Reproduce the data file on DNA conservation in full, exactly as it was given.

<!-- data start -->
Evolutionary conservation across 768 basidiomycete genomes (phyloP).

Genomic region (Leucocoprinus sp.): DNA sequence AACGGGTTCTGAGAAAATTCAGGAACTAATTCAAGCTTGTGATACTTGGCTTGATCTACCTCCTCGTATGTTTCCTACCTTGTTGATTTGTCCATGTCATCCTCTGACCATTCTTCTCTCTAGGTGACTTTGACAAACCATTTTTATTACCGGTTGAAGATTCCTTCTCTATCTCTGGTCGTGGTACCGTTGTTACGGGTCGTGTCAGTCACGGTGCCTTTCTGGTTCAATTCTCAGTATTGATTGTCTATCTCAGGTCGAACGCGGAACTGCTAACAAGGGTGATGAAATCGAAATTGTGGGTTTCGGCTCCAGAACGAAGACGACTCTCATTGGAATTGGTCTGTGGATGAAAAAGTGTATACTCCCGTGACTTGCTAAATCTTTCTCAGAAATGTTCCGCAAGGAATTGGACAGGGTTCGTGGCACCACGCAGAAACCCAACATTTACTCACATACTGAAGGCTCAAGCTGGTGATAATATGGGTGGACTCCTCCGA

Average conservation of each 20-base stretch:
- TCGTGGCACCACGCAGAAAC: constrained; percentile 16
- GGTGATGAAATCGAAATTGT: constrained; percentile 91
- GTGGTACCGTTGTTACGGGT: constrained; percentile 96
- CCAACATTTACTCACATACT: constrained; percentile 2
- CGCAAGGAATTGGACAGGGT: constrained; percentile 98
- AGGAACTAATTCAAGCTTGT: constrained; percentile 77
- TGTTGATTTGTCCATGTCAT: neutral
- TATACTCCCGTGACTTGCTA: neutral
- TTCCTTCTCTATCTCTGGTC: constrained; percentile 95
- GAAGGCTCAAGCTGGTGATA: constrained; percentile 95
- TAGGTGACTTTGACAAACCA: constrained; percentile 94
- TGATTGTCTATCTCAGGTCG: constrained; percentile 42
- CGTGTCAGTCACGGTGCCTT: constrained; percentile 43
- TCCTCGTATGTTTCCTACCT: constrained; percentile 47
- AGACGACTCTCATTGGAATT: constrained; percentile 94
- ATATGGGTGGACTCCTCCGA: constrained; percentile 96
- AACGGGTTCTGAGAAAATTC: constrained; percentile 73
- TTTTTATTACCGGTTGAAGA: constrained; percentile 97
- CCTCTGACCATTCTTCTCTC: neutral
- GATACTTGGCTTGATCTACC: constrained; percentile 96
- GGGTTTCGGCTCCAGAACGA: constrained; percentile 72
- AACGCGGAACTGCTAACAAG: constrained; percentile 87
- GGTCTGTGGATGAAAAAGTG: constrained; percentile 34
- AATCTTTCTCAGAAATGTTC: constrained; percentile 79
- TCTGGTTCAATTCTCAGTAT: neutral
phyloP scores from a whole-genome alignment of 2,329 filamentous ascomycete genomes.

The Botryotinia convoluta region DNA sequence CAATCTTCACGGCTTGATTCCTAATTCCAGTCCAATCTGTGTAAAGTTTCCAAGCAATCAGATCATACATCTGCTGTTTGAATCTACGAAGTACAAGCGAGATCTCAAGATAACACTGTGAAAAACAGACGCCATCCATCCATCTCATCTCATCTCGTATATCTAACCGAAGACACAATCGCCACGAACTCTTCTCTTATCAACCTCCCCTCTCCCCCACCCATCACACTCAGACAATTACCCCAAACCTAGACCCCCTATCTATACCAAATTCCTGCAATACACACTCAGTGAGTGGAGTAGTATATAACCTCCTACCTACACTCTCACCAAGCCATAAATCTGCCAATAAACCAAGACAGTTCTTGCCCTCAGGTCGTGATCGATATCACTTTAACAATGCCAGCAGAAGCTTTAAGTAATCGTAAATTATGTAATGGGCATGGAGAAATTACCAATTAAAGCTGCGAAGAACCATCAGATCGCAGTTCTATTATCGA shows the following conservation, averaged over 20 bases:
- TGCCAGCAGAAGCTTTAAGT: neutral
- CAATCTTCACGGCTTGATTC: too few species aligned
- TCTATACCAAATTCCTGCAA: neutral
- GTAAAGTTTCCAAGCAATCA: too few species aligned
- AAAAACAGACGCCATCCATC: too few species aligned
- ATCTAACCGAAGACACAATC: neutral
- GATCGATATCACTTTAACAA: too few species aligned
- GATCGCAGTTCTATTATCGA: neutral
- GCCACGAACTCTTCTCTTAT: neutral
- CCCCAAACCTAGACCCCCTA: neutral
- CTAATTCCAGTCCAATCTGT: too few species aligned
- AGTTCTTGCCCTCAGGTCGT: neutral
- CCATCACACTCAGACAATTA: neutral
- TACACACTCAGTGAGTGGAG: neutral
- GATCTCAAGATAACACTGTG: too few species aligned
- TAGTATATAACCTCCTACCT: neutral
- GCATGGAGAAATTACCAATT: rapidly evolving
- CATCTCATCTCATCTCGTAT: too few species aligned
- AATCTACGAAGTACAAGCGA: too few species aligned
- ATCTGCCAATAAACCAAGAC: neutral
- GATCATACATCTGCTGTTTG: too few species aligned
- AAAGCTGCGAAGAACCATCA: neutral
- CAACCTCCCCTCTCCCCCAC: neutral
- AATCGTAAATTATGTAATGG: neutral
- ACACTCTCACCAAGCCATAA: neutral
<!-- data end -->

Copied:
Evolutionary conservation across 768 basidiomycete genomes (phyloP).

Genomic region (Leucocoprinus sp.): DNA sequence AACGGGTTCTGAGAAAATTCAGGAACTAATTCAAGCTTGTGATACTTGGCTTGATCTACCTCCTCGTATGTTTCCTACCTTGTTGATTTGTCCATGTCATCCTCTGACCATTCTTCTCTCTAGGTGACTTTGACAAACCATTTTTATTACCGGTTGAAGATTCCTTCTCTATCTCTGGTCGTGGTACCGTTGTTACGGGTCGTGTCAGTCACGGTGCCTTTCTGGTTCAATTCTCAGTATTGATTGTCTATCTCAGGTCGAACGCGGAACTGCTAACAAGGGTGATGAAATCGAAATTGTGGGTTTCGGCTCCAGAACGAAGACGACTCTCATTGGAATTGGTCTGTGGATGAAAAAGTGTATACTCCCGTGACTTGCTAAATCTTTCTCAGAAATGTTCCGCAAGGAATTGGACAGGGTTCGTGGCACCACGCAGAAACCCAACATTTACTCACATACTGAAGGCTCAAGCTGGTGATAATATGGGTGGACTCCTCCGA

Average conservation of each 20-base stretch:
- TCGTGGCACCACGCAGAAAC: constrained; percentile 16
- GGTGATGAAATCGAAATTGT: constrained; percentile 91
- GTGGTACCGTTGTTACGGGT: constrained; percentile 96
- CCAACATTTACTCACATACT: constrained; percentile 2
- CGCAAGGAATTGGACAGGGT: constrained; percentile 98
- AGGAACTAATTCAAGCTTGT: constrained; percentile 77
- TGTTGATTTGTCCATGTCAT: neutral
- TATACTCCCGTGACTTGCTA: neutral
- TTCCTTCTCTATCTCTGGTC: constrained; percentile 95
- GAAGGCTCAAGCTGGTGATA: constrained; percentile 95
- TAGGTGACTTTGACAAACCA: constrained; percentile 94
- TGATTGTCTATCTCAGGTCG: constrained; percentile 42
- CGTGTCAGTCACGGTGCCTT: constrained; percentile 43
- TCCTCGTATGTTTCCTACCT: constrained; percentile 47
- AGACGACTCTCATTGGAATT: constrained; percentile 94
- ATATGGGTGGACTCCTCCGA: constrained; percentile 96
- AACGGGTTCTGAGAAAATTC: constrained; percentile 73
- TTTTTATTACCGGTTGAAGA: constrained; percentile 97
- CCTCTGACCATTCTTCTCTC: neutral
- GATACTTGGCTTGATCTACC: constrained; percentile 96
- GGGTTTCGGCTCCAGAACGA: constrained; percentile 72
- AACGCGGAACTGCTAACAAG: constrained; percentile 87
- GGTCTGTGGATGAAAAAGTG: constrained; percentile 34
- AATCTTTCTCAGAAATGTTC: constrained; percentile 79
- TCTGGTTCAATTCTCAGTAT: neutral
phyloP scores from a whole-genome alignment of 2,329 filamentous ascomycete genomes.

The Botryotinia convoluta region DNA sequence CAATCTTCACGGCTTGATTCCTAATTCCAGTCCAATCTGTGTAAAGTTTCCAAGCAATCAGATCATACATCTGCTGTTTGAATCTACGAAGTACAAGCGAGATCTCAAGATAACACTGTGAAAAACAGACGCCATCCATCCATCTCATCTCATCTCGTATATCTAACCGAAGACACAATCGCCACGAACTCTTCTCTTATCAACCTCCCCTCTCCCCCACCCATCACACTCAGACAATTACCCCAAACCTAGACCCCCTATCTATACCAAATTCCTGCAATACACACTCAGTGAGTGGAGTAGTATATAACCTCCTACCTACACTCTCACCAAGCCATAAATCTGCCAATAAACCAAGACAGTTCTTGCCCTCAGGTCGTGATCGATATCACTTTAACAATGCCAGCAGAAGCTTTAAGTAATCGTAAATTATGTAATGGGCATGGAGAAATTACCAATTAAAGCTGCGAAGAACCATCAGATCGCAGTTCTATTATCGA shows the following conservation, averaged over 20 bases:
- TGCCAGCAGAAGCTTTAAGT: neutral
- CAATCTTCACGGCTTGATTC: too few species aligned
- TCTATACCAAATTCCTGCAA: neutral
- GTAAAGTTTCCAAGCAATCA: too few species aligned
- AAAAACAGACGCCATCCATC: too few species aligned
- ATCTAACCGAAGACACAATC: neutral
- GATCGATATCACTTTAACAA: too few species aligned
- GATCGCAGTTCTATTATCGA: neutral
- GCCACGAACTCTTCTCTTAT: neutral
- CCCCAAACCTAGACCCCCTA: neutral
- CTAATTCCAGTCCAATCTGT: too few species aligned
- AGTTCTTGCCCTCAGGTCGT: neutral
- CCATCACACTCAGACAATTA: neutral
- TACACACTCAGTGAGTGGAG: neutral
- GATCTCAAGATAACACTGTG: too few species aligned
- TAGTATATAACCTCCTACCT: neutral
- GCATGGAGAAATTACCAATT: rapidly evolving
- CATCTCATCTCATCTCGTAT: too few species aligned
- AATCTACGAAGTACAAGCGA: too few species aligned
- ATCTGCCAATAAACCAAGAC: neutral
- GATCATACATCTGCTGTTTG: too few species aligned
- AAAGCTGCGAAGAACCATCA: neutral
- CAACCTCCCCTCTCCCCCAC: neutral
- AATCGTAAATTATGTAATGG: neutral
- ACACTCTCACCAAGCCATAA: neutral